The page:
"I attacked the zone, didn't walk anybody. I'd like to pitch a little bit more efficiently overall, but I did a good job today," Scherzer said.
Efficiency has been a sticking point for Scherzer the last couple of years. His breakout over the past season and a half came in part from throwing a higher percentage of strikes, from 63.8 percent in 2011 to 65.9 percent last year, and from developing his curveball to throw to left-handed hitters. The combination allowed him to pitch deeper into games and keep his outing alive for more decisions.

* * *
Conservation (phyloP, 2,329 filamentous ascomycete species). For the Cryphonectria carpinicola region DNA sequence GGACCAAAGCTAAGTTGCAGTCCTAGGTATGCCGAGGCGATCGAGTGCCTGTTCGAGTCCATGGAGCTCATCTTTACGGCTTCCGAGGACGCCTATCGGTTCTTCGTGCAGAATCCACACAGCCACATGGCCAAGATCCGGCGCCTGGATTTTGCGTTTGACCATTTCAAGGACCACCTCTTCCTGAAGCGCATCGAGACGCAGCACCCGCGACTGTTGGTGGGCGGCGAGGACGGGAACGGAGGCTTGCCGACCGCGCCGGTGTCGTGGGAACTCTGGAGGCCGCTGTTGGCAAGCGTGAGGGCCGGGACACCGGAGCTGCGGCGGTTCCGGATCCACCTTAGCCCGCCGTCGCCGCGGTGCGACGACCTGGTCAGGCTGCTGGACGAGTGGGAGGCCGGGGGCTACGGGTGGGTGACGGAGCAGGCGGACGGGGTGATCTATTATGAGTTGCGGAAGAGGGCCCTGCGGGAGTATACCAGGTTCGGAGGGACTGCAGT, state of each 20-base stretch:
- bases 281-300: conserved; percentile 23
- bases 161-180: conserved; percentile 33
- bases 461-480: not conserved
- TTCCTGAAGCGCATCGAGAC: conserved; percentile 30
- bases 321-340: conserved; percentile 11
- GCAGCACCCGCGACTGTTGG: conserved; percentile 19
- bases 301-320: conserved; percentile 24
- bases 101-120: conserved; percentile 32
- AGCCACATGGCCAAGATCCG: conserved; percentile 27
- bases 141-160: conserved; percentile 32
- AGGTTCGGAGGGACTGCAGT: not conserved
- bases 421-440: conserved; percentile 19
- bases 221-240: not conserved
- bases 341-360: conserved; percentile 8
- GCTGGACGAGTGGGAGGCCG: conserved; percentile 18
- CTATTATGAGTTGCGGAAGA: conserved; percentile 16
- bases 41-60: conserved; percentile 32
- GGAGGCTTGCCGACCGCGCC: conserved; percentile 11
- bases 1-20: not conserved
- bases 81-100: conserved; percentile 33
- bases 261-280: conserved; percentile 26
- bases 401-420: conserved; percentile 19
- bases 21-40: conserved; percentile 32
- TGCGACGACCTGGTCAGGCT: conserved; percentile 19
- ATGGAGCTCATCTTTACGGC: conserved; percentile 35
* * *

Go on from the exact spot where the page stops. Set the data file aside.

He's making a point of it again this spring.
"I fell behind on some hitters in the first at-bat of the innings," Scherzer said of his outing Wednesday. "Those can lead to walks and long innings when you're not efficient to that first batter. I fell behind 2-0 in the second inning and 2-0 in the third inning. That's part of the process of relentlessly throwing strikes, working ahead of hitters.
"That's the process of pitching efficiently, not the 1-2-3 innings. It's a process of attacking the zone and getting better."
Jason Beck is a reporter for MLB.com. Read Beck's Blog and follow him on Twitter @beckjason. This story was not subject to the approval of Major League Baseball or its clubs.